Pastor Meg Jackson Clark

Although the COVID-19 pandemic has closed schools, here at First Presbyterian we are holding Summer School, currently offering online lessons, with hopes to be in person by midsummer. One of Jesus’ primary activities during his ministry was to teach. Both Matthew and Luke contain sections that summarize Jesus’ teachings. Although we have come to call these sections the Sermon on the Mount and the Sermon on the Plain, they are more like lesson plans than sermons. In Matthew 5, Jesus begins teaching by offering a series of pronouncements about who is considered blessed in the kingdom of God. We call these statements the Beatitudes, from the Latin word for “bless”. The Beatitudes are providing our class outline for Summer School – each week we will explore one of these statements in Sunday School and worship, searching for meaning and guidance for our summer days.

You’re blessed when you’re at the end of your rope.
With less of you, there is more of God and his rule.
Matthew 5:3, The Message

In this time, there are many who have become poor, and still more who are poor in spirit – at the end of
their rope. In our towns and cities, we see people who are hungering and thirsting for justice. We see
people mourning the unexpected death of loved ones due to coronavirus and violence. People long for
peace. They yearn to be comforted, filled, and shown mercy. Many are hard pressed to see God at work
anywhere. In this difficult season, what might Jesus teach us about how to be faithful? What can we
learn about what God intends for us and our world?

Although there is much over which we have no control, there is always something for us to learn. In T.H.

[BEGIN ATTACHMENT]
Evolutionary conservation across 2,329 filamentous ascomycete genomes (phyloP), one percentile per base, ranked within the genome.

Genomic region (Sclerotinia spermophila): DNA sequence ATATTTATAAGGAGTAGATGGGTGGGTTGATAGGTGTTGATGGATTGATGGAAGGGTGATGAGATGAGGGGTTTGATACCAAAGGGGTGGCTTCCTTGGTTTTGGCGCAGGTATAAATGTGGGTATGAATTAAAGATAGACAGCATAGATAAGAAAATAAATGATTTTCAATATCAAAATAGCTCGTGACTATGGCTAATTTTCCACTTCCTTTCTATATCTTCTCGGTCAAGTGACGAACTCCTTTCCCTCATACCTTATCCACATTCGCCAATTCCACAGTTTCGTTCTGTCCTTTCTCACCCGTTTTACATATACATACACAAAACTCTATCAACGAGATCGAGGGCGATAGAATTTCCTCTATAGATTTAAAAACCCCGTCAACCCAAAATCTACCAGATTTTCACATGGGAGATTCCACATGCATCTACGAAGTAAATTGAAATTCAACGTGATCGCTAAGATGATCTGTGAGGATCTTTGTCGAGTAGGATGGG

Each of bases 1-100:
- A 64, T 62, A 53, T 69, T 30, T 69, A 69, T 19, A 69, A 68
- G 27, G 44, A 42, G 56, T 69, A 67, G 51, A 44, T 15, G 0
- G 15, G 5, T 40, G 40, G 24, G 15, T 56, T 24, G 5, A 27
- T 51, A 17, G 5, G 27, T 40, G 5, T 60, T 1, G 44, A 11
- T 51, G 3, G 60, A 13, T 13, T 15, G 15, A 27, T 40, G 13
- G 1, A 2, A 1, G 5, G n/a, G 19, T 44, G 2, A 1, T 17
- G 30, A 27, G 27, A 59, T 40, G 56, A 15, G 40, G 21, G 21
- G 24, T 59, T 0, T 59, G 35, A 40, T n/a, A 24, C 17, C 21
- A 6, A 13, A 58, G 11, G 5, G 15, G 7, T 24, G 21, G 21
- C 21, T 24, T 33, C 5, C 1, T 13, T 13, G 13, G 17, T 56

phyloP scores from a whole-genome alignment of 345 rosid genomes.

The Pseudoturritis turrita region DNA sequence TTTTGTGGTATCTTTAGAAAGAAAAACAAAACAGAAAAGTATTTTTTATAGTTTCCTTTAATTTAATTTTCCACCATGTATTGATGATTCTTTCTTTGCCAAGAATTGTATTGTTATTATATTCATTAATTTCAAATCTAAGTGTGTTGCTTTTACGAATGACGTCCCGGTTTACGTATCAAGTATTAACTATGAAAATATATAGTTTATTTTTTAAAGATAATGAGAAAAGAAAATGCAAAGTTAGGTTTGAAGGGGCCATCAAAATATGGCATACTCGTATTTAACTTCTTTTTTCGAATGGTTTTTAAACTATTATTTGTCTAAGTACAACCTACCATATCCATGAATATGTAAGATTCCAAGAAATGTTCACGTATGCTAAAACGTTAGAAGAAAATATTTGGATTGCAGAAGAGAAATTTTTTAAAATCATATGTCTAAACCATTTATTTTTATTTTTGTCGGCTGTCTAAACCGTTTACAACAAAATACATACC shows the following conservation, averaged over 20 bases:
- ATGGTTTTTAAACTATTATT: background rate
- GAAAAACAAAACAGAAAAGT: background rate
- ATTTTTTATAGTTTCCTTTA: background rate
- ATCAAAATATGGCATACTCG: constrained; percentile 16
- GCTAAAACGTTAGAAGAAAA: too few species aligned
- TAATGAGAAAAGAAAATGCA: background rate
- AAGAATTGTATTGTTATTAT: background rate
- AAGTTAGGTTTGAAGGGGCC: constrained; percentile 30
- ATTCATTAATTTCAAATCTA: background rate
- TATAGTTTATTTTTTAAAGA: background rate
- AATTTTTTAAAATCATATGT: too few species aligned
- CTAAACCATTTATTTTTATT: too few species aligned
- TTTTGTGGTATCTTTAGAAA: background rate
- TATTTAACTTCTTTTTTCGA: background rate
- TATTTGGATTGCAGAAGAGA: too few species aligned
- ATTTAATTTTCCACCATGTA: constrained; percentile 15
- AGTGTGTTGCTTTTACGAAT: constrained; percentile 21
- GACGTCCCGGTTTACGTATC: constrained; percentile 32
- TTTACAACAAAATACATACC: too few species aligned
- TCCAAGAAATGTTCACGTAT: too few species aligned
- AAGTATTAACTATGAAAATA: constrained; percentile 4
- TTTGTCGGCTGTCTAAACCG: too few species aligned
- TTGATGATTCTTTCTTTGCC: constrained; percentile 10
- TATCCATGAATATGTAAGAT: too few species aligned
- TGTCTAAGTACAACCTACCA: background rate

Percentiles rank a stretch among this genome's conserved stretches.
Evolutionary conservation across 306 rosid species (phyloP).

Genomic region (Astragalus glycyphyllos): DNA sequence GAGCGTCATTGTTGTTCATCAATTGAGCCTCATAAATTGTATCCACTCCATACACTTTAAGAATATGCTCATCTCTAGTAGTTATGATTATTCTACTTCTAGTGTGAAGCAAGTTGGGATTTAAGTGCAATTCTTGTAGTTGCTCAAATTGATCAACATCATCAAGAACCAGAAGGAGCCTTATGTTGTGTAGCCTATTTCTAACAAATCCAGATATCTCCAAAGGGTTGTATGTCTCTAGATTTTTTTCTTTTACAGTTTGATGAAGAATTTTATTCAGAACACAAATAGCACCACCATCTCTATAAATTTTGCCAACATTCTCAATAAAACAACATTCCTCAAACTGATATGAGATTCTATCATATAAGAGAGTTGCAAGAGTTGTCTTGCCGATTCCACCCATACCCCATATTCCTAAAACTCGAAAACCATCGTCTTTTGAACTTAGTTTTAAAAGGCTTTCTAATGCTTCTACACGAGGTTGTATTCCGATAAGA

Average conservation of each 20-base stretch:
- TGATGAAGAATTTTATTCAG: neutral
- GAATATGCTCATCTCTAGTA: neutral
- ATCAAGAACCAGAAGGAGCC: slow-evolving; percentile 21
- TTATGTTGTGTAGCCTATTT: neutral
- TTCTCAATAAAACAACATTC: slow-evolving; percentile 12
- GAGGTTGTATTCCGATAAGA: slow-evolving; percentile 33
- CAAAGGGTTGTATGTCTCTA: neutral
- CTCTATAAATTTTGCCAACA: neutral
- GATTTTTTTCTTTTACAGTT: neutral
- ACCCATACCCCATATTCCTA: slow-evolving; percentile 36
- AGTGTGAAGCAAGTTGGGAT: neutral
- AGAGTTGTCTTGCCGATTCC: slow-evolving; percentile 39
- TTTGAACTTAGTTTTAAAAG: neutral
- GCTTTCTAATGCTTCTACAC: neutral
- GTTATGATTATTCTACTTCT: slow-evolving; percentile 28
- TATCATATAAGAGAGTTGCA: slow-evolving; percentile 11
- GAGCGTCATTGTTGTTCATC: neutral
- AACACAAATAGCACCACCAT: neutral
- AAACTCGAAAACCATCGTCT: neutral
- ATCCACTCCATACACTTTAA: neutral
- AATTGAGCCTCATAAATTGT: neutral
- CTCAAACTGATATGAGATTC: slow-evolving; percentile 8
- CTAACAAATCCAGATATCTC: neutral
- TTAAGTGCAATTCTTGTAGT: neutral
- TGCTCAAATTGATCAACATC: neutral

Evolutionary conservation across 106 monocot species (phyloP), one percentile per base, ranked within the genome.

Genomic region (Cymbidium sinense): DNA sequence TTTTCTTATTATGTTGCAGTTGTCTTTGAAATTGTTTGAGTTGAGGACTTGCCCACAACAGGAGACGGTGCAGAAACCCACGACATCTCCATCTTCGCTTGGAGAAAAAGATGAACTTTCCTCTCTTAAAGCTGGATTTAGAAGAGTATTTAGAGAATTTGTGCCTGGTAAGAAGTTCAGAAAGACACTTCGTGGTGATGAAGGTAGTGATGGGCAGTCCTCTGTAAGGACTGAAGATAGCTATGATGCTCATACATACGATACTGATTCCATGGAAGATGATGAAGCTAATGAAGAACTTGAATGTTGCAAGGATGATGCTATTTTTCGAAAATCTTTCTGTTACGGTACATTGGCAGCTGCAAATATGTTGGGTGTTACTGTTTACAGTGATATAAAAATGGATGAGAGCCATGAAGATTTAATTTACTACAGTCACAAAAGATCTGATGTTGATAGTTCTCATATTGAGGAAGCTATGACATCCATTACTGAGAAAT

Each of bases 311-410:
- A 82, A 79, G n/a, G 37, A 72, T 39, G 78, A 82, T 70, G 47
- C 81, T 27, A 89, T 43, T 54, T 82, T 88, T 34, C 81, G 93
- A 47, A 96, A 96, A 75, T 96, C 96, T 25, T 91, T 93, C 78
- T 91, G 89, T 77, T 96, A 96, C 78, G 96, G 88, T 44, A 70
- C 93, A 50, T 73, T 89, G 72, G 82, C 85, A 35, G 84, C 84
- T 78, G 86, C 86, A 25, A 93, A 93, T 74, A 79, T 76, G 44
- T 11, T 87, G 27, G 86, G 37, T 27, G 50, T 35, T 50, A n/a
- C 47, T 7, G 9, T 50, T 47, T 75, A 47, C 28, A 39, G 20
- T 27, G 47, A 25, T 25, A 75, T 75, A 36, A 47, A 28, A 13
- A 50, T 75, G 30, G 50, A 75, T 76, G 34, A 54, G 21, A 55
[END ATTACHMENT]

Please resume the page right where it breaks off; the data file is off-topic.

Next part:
White’s The Once and Future King, Merlyn notes "The best thing … is to learn something. That is the only
thing that never fails. You may grow old and trembling in your anatomies, you may lie awake in the
middle of the night listening to the disorder of your veins, you may miss your only love, you may see the
world around you devastated by evil lunatics, or know your honor trampled in the sewers of baser
minds. There is only one thing for it then — to learn.”

There is wisdom in Merlyn’s words; however, we have something far better. For us, the best thing is not
just to learn, but to learn from Jesus Christ. With Jesus as our teacher, even if we fail in our own
learning, we can rest secure in him, and find ourselves blessed.
You’re blessed when you get your inside world – your mind and heart – put right.
Then you can see God in the outside world.
Matthew 5:8, The Message

 

Biographical Sketch

Meg Jackson Clark is our Pastor.  She came to the Greensboro congregation in September, 2018.  Most recently, Meg served as Pastor of Dallas-Dodd Presbyterian Church in LaGrange, GA, while also working in the Coweta County Public Library System. Prior to her time there, she was Associate Pastor at Newnan Presbyterian Church for 13 years. Meg began her ministry in Atlanta as Chaplain at Piedmont Hospital.

 

Meg received her education at Westminster College in New Wilmington, Pennsylvania and Candler School of Theology at Emory University in Atlanta.

Meg is married to Steven Brown, her partner in life and ministry. Together they have three adult children - Andy Clark of Newnan, GA, Zack Brown and Stephanie Brown, both of South Carolina. They also have a granddaughter, Rowan Brown.

Meg and Steve have a life-long love of various types of music, and enjoy attending concerts, and adding their voices to the choir. Occasionally, Meg’s violin makes an appearance at worship. Meg leads a Book Club at the Greene County Library which focuses on inspirational books. Steven works at Reynolds, Lake Oconee, as well as contributing his talents at church.